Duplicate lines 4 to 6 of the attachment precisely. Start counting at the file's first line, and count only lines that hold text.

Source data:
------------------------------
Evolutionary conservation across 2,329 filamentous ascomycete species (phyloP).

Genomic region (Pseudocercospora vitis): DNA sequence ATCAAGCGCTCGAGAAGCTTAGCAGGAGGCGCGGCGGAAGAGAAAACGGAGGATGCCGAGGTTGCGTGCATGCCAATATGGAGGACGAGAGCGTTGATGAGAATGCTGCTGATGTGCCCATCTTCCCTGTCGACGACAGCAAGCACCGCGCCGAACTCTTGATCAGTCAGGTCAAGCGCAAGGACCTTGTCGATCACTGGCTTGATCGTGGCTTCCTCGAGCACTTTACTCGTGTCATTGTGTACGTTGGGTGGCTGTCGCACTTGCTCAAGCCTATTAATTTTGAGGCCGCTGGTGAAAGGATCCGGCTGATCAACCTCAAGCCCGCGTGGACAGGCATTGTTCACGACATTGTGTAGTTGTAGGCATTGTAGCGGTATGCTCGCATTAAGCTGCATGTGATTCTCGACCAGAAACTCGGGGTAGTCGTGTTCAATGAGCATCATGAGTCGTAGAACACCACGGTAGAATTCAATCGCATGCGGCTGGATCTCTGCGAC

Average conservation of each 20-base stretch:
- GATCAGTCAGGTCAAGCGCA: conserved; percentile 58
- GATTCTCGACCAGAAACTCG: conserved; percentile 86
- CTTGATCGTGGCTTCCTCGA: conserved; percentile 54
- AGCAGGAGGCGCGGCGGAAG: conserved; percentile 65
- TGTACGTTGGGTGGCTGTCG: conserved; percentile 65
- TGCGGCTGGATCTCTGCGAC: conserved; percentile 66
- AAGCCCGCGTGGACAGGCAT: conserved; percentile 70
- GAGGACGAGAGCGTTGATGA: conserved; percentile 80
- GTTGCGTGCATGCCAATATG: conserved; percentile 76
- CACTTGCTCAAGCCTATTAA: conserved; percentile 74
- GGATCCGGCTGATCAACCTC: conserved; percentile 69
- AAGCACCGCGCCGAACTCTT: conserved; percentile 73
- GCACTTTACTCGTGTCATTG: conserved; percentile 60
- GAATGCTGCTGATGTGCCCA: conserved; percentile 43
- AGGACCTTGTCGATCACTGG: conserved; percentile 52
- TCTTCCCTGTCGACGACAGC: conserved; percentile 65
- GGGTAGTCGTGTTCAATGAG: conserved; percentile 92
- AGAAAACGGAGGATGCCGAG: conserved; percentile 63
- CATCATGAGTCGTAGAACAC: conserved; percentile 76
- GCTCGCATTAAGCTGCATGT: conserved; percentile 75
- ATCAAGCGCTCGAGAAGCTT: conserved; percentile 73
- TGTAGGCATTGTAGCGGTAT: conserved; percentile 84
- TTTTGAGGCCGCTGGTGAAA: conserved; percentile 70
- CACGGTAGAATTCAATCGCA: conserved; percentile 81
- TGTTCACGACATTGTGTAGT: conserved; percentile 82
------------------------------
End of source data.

- GATCAGTCAGGTCAAGCGCA: conserved; percentile 58
- GATTCTCGACCAGAAACTCG: conserved; percentile 86
- CTTGATCGTGGCTTCCTCGA: conserved; percentile 54